Magna will make seat assemblies for the Spring Hill plant, which currently builds the Chevy Equinox and recently landed the next-generation Cadillac SRX. Magna's plant is expected to be operational early next year; work is relocating from a nearby location in Columbia, Tennessee.

Magna reportedly is looking to build a plant near Lansing to supply GM plants. A Magna spokeswoman declined to comment on the possible plant that is being considered in Windsor Township.

Lieblein said GM wants body panels, fuel tanks, some stampings, instrument panels and seats produced a "very short distance from the assembly plant." She said GM's efforts around relocating supplier plants are tied to introductions of new vehicles, mostly in 2016 and beyond, and at plants that are outside southeast Michigan. The company hopes to move some supplier locations closer to its Arlington Assembly Plant in Texas and around its two plants in Lansing, she said.

"When you're in southeast Michigan, it's not as much of an issue because there is such a dense supply base around here," Lieblein said.

The automaker, in some cases, has been able to promise work to suppliers for two generations of automobiles instead of one, Lieblein said. She said suppliers are willing to make investments.

"When they're going to put money into a facility, especially if it's in a bit of an island relative to other parts, knowing that that capacity is going to be used for multiple generations is important," she said.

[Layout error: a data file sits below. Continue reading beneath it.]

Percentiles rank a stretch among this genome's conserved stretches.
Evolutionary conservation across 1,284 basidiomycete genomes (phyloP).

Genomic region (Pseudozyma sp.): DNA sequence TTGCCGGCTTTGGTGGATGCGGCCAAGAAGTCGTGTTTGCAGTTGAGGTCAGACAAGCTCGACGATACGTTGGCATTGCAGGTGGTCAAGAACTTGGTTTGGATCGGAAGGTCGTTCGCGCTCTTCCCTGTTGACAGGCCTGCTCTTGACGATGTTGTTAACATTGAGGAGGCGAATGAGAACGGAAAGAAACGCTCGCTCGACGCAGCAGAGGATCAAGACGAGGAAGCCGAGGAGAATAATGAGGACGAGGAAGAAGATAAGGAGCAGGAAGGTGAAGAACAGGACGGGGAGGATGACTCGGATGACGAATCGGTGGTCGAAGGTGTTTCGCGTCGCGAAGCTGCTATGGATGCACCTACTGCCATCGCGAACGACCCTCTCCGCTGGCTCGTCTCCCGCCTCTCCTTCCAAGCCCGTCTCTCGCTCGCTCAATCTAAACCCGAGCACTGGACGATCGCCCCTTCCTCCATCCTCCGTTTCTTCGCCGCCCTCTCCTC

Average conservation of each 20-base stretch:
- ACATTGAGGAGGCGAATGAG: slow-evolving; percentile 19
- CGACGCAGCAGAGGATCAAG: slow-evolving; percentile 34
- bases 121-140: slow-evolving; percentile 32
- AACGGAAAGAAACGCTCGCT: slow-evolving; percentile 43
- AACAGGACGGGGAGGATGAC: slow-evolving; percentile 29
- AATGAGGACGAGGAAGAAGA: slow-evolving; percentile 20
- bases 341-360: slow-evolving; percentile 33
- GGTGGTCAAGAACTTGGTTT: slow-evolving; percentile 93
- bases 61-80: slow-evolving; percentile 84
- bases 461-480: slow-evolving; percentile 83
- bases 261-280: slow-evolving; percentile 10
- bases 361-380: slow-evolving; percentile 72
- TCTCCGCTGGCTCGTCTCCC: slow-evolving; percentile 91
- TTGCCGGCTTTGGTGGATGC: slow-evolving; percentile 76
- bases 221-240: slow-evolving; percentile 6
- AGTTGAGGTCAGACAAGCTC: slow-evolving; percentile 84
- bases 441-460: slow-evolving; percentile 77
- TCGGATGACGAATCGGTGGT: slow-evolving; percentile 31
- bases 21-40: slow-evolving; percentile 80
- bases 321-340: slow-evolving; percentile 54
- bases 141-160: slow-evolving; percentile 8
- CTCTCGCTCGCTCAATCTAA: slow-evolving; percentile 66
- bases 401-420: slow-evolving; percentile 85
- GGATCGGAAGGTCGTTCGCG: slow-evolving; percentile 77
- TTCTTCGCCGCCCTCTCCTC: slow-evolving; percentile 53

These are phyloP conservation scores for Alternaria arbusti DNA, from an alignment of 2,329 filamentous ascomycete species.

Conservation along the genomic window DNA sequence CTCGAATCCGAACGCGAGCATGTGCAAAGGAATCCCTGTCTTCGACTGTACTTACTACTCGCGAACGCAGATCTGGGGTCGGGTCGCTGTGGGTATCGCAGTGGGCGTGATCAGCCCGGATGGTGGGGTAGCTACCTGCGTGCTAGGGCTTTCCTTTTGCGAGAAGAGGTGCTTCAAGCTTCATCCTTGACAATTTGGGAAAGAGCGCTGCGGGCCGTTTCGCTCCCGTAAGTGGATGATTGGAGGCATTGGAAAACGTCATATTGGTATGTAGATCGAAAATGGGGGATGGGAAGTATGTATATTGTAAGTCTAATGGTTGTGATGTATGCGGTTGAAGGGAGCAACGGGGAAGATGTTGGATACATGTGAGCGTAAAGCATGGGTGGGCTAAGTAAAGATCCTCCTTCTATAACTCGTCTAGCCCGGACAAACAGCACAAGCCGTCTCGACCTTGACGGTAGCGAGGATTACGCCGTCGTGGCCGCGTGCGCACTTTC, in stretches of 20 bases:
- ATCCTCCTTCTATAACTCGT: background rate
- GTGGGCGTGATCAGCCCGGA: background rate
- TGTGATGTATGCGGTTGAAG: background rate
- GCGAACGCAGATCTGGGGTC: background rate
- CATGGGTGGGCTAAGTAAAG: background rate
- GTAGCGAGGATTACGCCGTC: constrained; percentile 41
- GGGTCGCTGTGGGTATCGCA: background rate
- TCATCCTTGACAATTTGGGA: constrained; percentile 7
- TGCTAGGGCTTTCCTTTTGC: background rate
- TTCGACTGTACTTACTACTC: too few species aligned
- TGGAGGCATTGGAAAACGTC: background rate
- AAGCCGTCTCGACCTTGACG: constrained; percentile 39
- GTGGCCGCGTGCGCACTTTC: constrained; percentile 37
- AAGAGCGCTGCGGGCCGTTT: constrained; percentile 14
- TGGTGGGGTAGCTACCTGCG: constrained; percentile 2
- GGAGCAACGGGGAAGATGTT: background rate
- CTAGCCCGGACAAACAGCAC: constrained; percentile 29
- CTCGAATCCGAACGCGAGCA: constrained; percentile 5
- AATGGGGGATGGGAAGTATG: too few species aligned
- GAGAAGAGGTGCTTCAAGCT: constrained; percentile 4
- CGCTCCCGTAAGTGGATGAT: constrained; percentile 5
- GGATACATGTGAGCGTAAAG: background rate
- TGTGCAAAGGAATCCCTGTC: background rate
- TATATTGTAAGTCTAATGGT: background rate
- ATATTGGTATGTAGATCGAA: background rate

In a past generation of the Chevy Malibu, multiple interior pieces had to travel as far as 700 miles to the Fairfax plant. GM worked with three suppliers to locate their facilities closer to Fairfax, which GM said would save $66 million in transportation costs.

Johnson Controls Inc. built a plant in Riverside, Missouri, in 2010 to build seats for GM's Fairfax plant. A Johnson Controls joint business venture, Bridgewater Interiors LLC, in 2012 built a Lansing-area plant after winning work to supply seats for GM's Lansing Grand River Plant.

Jeff Williams, general manager of seats and supply chain for Johnson Controls Automotive Seating, said the parts maker must locate close to assembly plants to meet customers' fast sequencing orders that request seats in different colors and materials to match what is going down the assembly line.

NorthPoint Development's Meyer said construction is underway adjacent to GM's Fairfax plant with a company that will make gas tanks for the Malibu. He said other suppliers are located in Riverside, a short distance across the Missouri River, including Yanfeng USA Automotive Trim Systems. That company announced plans in April 2013 to build a new interior trim parts plant for GM's Fairfax and Wentzville Assembly Plant in Wentzville, Missouri.

Martinrea Riverside LLC, a subsidiary of supplier Martinrea International Inc., also plans to build a new plant in Riverside to supply GM's Fairfax plant with engine cradles and automotive assemblies.

And Southfield-based supplier Janesville Acoustics opened a new $13.4 million plant in Warrensburg, Missouri, to supply GM's Fairfax plant about an hour away; the Wentzville plant is about three hours away. The company makes acoustical and soft trim parts.

"A core strategy for Janesville is proximity manufacturing," Dave Cataldi, Janesville Acoustics president, said in a statement. "We have done this for other car companies through locations in Michigan and Missouri."